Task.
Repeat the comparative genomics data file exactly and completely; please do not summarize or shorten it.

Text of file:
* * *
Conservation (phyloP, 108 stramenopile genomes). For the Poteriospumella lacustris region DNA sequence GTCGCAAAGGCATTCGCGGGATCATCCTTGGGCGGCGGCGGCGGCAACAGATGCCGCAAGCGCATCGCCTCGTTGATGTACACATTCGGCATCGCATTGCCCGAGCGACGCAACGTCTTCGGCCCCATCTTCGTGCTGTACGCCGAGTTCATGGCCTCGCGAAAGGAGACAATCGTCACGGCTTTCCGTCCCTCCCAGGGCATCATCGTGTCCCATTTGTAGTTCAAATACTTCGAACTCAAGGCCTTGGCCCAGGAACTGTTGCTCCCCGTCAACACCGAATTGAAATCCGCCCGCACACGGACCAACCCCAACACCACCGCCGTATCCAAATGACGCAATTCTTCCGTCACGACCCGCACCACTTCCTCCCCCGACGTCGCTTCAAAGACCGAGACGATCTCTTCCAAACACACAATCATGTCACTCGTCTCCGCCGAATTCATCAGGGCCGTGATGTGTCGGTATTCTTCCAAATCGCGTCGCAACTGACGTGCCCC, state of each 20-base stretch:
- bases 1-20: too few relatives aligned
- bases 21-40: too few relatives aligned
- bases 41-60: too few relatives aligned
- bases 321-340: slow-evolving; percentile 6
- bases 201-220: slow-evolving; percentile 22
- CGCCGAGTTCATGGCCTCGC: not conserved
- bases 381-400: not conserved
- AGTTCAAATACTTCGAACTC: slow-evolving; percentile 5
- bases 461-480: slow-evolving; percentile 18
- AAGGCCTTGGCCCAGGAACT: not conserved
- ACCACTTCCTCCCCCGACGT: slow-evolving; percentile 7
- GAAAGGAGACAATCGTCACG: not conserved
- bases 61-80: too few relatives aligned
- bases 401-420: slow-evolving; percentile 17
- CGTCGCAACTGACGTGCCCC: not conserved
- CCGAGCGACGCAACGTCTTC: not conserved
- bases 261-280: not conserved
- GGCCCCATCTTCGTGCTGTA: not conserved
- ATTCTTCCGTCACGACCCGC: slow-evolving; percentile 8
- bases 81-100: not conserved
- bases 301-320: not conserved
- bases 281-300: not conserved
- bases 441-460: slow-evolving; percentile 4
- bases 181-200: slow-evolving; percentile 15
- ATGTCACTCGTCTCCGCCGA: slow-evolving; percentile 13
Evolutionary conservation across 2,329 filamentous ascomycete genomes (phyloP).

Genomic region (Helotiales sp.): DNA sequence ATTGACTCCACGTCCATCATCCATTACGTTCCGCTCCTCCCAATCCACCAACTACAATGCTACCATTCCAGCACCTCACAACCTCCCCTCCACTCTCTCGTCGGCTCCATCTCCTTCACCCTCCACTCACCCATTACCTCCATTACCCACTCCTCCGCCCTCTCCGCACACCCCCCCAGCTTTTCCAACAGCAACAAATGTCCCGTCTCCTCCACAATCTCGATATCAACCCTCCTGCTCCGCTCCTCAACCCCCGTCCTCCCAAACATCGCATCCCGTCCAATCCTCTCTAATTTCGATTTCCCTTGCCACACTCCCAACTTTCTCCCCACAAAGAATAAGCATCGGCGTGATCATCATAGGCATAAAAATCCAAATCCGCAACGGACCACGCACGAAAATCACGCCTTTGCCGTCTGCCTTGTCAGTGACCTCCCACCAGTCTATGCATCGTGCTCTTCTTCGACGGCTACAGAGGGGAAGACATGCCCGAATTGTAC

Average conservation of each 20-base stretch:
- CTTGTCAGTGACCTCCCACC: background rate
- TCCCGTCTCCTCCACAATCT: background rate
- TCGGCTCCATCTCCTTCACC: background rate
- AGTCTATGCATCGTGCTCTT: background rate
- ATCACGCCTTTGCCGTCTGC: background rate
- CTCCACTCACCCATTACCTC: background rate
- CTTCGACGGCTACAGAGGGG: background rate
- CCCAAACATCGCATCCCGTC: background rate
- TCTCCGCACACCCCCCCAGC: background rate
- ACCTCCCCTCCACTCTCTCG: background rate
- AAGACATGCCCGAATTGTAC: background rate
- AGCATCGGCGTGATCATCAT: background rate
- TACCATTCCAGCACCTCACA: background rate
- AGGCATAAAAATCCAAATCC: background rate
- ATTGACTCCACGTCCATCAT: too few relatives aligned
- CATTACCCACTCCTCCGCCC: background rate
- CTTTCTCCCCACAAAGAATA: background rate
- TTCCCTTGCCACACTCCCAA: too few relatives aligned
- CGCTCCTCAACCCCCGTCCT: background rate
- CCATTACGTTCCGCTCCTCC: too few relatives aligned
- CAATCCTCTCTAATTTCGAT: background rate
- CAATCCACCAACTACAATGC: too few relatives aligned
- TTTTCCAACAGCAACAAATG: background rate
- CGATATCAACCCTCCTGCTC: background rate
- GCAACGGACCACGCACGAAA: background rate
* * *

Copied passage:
Conservation (phyloP, 108 stramenopile genomes). For the Poteriospumella lacustris region DNA sequence GTCGCAAAGGCATTCGCGGGATCATCCTTGGGCGGCGGCGGCGGCAACAGATGCCGCAAGCGCATCGCCTCGTTGATGTACACATTCGGCATCGCATTGCCCGAGCGACGCAACGTCTTCGGCCCCATCTTCGTGCTGTACGCCGAGTTCATGGCCTCGCGAAAGGAGACAATCGTCACGGCTTTCCGTCCCTCCCAGGGCATCATCGTGTCCCATTTGTAGTTCAAATACTTCGAACTCAAGGCCTTGGCCCAGGAACTGTTGCTCCCCGTCAACACCGAATTGAAATCCGCCCGCACACGGACCAACCCCAACACCACCGCCGTATCCAAATGACGCAATTCTTCCGTCACGACCCGCACCACTTCCTCCCCCGACGTCGCTTCAAAGACCGAGACGATCTCTTCCAAACACACAATCATGTCACTCGTCTCCGCCGAATTCATCAGGGCCGTGATGTGTCGGTATTCTTCCAAATCGCGTCGCAACTGACGTGCCCC, state of each 20-base stretch:
- bases 1-20: too few relatives aligned
- bases 21-40: too few relatives aligned
- bases 41-60: too few relatives aligned
- bases 321-340: slow-evolving; percentile 6
- bases 201-220: slow-evolving; percentile 22
- CGCCGAGTTCATGGCCTCGC: not conserved
- bases 381-400: not conserved
- AGTTCAAATACTTCGAACTC: slow-evolving; percentile 5
- bases 461-480: slow-evolving; percentile 18
- AAGGCCTTGGCCCAGGAACT: not conserved
- ACCACTTCCTCCCCCGACGT: slow-evolving; percentile 7
- GAAAGGAGACAATCGTCACG: not conserved
- bases 61-80: too few relatives aligned
- bases 401-420: slow-evolving; percentile 17
- CGTCGCAACTGACGTGCCCC: not conserved
- CCGAGCGACGCAACGTCTTC: not conserved
- bases 261-280: not conserved
- GGCCCCATCTTCGTGCTGTA: not conserved
- ATTCTTCCGTCACGACCCGC: slow-evolving; percentile 8
- bases 81-100: not conserved
- bases 301-320: not conserved
- bases 281-300: not conserved
- bases 441-460: slow-evolving; percentile 4
- bases 181-200: slow-evolving; percentile 15
- ATGTCACTCGTCTCCGCCGA: slow-evolving; percentile 13
Evolutionary conservation across 2,329 filamentous ascomycete genomes (phyloP).

Genomic region (Helotiales sp.): DNA sequence ATTGACTCCACGTCCATCATCCATTACGTTCCGCTCCTCCCAATCCACCAACTACAATGCTACCATTCCAGCACCTCACAACCTCCCCTCCACTCTCTCGTCGGCTCCATCTCCTTCACCCTCCACTCACCCATTACCTCCATTACCCACTCCTCCGCCCTCTCCGCACACCCCCCCAGCTTTTCCAACAGCAACAAATGTCCCGTCTCCTCCACAATCTCGATATCAACCCTCCTGCTCCGCTCCTCAACCCCCGTCCTCCCAAACATCGCATCCCGTCCAATCCTCTCTAATTTCGATTTCCCTTGCCACACTCCCAACTTTCTCCCCACAAAGAATAAGCATCGGCGTGATCATCATAGGCATAAAAATCCAAATCCGCAACGGACCACGCACGAAAATCACGCCTTTGCCGTCTGCCTTGTCAGTGACCTCCCACCAGTCTATGCATCGTGCTCTTCTTCGACGGCTACAGAGGGGAAGACATGCCCGAATTGTAC

Average conservation of each 20-base stretch:
- CTTGTCAGTGACCTCCCACC: background rate
- TCCCGTCTCCTCCACAATCT: background rate
- TCGGCTCCATCTCCTTCACC: background rate
- AGTCTATGCATCGTGCTCTT: background rate
- ATCACGCCTTTGCCGTCTGC: background rate
- CTCCACTCACCCATTACCTC: background rate
- CTTCGACGGCTACAGAGGGG: background rate
- CCCAAACATCGCATCCCGTC: background rate
- TCTCCGCACACCCCCCCAGC: background rate
- ACCTCCCCTCCACTCTCTCG: background rate
- AAGACATGCCCGAATTGTAC: background rate
- AGCATCGGCGTGATCATCAT: background rate
- TACCATTCCAGCACCTCACA: background rate
- AGGCATAAAAATCCAAATCC: background rate
- ATTGACTCCACGTCCATCAT: too few relatives aligned
- CATTACCCACTCCTCCGCCC: background rate
- CTTTCTCCCCACAAAGAATA: background rate
- TTCCCTTGCCACACTCCCAA: too few relatives aligned
- CGCTCCTCAACCCCCGTCCT: background rate
- CCATTACGTTCCGCTCCTCC: too few relatives aligned
- CAATCCTCTCTAATTTCGAT: background rate
- CAATCCACCAACTACAATGC: too few relatives aligned
- TTTTCCAACAGCAACAAATG: background rate
- CGATATCAACCCTCCTGCTC: background rate
- GCAACGGACCACGCACGAAA: background rate